Hastings said his friendship with McLean began when the two met at a camp held at Hitchcock Ice Arena. Hastings was an assistant coach at St. Cloud State at the time.

“I opened a door at the rink, and all of this cigar smoke just came billowing out,” Hastings said. “I introduced myself, and Motto said he was happy to meet someone who could make the young kids better.”

In 2000, that same arena would be renamed in McLean’s honor for the thousands of volunteer hours that he’d put in.

“If you take Motto out of the picture, I really don’t know what youth hockey would have been like in this town,” Anderson said. “He was the cornerstone of it all.”

Anderson added that McLean’s decision to remain in Omaha along with other former Knights after their playing careers ended played a pivotal role in the development of hockey.

“They stuck around and built the program,” Anderson said. “Motto was the leader, and you can’t overstate what he meant to the growth of the sport here.”

McLean also had a real job, working 26 years as a factory sales representative for Elliott Equipment Company. He married Omahan Dorothy Gamerl and together they raised three children, Jeff, Bonnie and Guyle.

“He was my father, my coach and my best friend,” Guyle said. “We did so much together.”

A member of both the Omaha Hockey Hall of Fame and the Omaha Sports Hall of Fame, McLean rarely missed an Omaha Lancers home game as the team’s honorary general manager.

“He had a big hand in getting that team started,” Guyle McLean said. “He always considered that his baby.”

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McLean also enjoyed promoting hockey in other ways, such as at the Cornhusker State Games.

At age 73, he was asked to skate a lap with the torch on the Ak-Sar-Ben Coliseum ice to help start the Games. McLean didn’t take the honor lightly and proceeded to race around the ice during his introduction.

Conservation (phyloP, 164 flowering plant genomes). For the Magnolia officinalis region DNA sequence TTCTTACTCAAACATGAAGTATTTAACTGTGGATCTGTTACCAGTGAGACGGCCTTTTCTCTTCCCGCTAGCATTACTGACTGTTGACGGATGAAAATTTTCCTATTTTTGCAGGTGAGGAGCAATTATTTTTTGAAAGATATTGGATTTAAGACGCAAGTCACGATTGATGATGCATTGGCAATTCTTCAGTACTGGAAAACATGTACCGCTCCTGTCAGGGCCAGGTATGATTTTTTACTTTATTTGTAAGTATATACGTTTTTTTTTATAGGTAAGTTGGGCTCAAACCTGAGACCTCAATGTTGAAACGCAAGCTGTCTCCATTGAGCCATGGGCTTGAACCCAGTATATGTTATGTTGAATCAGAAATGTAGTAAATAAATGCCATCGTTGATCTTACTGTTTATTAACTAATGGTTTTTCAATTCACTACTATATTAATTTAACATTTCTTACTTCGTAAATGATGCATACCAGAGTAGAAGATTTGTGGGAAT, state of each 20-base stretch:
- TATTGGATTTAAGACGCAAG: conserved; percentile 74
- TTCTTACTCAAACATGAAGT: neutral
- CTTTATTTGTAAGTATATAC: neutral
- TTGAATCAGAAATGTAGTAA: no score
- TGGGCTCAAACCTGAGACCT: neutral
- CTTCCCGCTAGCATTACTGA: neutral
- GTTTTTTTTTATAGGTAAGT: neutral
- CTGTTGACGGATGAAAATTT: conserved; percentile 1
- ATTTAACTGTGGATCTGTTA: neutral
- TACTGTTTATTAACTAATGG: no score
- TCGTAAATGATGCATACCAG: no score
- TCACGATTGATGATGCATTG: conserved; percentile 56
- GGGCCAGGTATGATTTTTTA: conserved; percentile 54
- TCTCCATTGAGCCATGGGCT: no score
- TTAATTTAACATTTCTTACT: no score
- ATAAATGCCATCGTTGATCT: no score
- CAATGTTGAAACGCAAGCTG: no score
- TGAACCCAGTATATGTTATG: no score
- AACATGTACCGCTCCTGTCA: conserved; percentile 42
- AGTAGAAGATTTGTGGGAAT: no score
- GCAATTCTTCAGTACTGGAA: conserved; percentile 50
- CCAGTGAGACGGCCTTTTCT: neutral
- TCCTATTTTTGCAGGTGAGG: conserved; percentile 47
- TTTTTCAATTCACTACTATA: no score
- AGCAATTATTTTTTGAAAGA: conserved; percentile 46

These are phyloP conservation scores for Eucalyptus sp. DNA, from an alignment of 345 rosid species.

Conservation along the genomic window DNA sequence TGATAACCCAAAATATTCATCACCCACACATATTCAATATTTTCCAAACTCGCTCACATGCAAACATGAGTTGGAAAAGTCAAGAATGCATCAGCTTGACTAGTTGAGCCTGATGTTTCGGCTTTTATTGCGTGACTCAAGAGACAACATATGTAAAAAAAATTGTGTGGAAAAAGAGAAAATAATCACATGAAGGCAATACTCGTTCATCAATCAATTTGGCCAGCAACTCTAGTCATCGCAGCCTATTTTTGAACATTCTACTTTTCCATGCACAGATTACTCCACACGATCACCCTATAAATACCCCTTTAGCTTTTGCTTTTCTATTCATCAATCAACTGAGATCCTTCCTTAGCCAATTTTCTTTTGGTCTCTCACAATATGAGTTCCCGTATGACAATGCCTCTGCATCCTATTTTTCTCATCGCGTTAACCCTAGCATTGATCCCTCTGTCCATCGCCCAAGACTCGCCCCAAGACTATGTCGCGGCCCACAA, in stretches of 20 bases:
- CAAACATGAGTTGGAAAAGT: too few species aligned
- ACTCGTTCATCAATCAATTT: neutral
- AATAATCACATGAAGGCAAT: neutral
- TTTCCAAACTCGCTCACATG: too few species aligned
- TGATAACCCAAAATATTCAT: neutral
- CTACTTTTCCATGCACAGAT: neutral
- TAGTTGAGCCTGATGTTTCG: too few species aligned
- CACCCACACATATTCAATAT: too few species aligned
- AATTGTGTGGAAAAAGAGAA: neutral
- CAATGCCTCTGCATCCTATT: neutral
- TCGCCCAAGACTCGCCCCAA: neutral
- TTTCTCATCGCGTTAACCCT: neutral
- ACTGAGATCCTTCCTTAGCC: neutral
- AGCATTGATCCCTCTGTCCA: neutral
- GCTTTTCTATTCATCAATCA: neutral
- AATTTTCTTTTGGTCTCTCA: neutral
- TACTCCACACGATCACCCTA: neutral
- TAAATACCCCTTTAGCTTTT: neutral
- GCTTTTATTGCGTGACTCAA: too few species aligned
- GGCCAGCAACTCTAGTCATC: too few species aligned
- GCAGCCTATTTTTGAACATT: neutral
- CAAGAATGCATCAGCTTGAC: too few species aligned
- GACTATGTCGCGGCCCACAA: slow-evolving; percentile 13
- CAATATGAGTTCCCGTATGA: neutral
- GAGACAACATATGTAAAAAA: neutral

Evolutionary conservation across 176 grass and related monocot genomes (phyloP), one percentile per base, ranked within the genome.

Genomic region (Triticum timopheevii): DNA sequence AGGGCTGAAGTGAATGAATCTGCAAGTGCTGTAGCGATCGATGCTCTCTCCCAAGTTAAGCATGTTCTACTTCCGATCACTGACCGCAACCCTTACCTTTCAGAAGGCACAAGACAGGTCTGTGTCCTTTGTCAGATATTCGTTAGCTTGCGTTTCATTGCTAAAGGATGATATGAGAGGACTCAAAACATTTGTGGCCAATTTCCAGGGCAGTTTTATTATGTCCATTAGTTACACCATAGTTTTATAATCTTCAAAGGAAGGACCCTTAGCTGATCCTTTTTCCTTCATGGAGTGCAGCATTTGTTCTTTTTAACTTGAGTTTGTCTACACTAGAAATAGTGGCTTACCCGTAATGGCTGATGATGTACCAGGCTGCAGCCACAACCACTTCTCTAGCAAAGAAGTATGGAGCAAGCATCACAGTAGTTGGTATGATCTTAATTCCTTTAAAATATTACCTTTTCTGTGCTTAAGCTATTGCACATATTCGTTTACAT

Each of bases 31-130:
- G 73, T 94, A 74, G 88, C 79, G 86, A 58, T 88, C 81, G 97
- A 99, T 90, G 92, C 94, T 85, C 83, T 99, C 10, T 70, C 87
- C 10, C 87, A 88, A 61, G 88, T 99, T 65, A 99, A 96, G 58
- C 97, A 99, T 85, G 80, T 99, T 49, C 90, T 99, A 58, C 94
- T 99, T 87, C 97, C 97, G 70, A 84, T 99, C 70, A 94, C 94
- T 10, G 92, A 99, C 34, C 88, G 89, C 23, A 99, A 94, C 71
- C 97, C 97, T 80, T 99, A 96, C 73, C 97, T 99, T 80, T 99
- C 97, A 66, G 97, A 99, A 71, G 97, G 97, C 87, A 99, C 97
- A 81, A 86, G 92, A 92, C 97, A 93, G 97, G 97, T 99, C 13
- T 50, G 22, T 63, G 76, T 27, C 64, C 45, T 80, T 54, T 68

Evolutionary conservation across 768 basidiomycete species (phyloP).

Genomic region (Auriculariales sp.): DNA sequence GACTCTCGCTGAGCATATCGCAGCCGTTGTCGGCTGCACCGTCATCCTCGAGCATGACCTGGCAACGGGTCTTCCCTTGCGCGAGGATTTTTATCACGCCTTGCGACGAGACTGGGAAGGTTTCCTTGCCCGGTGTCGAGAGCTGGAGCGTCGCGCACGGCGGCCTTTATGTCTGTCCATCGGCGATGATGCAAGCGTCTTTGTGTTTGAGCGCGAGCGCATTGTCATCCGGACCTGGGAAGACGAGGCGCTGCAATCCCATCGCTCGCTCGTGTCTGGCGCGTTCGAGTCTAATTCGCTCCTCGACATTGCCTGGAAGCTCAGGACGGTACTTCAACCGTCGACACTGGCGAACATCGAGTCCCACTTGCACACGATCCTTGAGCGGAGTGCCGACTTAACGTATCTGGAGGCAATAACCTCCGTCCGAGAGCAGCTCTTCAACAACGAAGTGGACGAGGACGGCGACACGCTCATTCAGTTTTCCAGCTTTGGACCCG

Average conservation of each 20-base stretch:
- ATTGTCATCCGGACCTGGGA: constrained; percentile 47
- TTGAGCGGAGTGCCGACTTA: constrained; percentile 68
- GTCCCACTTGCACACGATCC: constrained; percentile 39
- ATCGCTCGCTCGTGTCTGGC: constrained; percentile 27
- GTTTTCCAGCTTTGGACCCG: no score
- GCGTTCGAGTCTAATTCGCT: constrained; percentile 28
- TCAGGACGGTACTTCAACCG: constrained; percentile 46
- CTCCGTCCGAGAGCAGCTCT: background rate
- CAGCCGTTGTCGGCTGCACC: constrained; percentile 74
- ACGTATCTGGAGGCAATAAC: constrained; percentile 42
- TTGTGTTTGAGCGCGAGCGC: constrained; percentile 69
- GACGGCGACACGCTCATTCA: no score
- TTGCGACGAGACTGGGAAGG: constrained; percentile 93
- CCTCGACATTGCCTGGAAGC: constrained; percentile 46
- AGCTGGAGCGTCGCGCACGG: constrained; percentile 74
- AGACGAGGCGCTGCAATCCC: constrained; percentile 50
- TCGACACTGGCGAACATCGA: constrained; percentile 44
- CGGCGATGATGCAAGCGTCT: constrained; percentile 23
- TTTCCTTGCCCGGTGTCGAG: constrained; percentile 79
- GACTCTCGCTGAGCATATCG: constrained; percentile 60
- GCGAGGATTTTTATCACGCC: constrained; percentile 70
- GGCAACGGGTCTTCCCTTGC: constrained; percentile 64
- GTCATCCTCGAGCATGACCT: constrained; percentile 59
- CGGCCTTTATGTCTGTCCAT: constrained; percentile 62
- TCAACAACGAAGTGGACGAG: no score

He went so quickly that his intro was still going on after his lap, so he decided to take a second lap. But that one didn’t go as well. He popped his hamstring, though he continued to finish out his final lap.

“I saw his leg afterward, and it was nasty,” Hastings said. “But Motto wasn’t going to let anything stop him, and that’s always the way he was.”

All the love that McLean showed for the people in his community came back upon him in 2010 after the McLeans’ house caught on fire. His wife was rushed to the hospital, and there was more than $30,000 damage to the home.

The Ortmeyer brothers and other longtime friends helped organize a fundraiser held at the McLean Ice Arena.

“He had made an impact on so many people’s lives,” Jed Ortmeyer said. “We all knew that we wanted to help.”

McLean’s wife, Dorothy, passed away in 2014. He continued to attend games in recent years, but his declining health led to his transition to a nursing home.

He recently suffered a fall and fractured his skull. Not long after, he was gone.

Hastings said that McLean will be remembered for the positive influence he had on so many in the Omaha community.

“In a world that has a lot of bad,” he said, “Motto brought 93 years of good.”

Visitation for McLean will be Sunday from 2-6 p.m. at the Heafey Hoffmann Dworak Cutler Funeral Home. The funeral will be held there at 10:30 a.m. Monday.

Guyle McLean said friends are encouraged to wear casual attire for the visitation Sunday.

“It’s supposed to be really hot, and it could get pretty crowded,” he said. “I’ll be wearing shorts and tennis shoes, so it’s going to be pretty laid back, the way Dad would have wanted it.”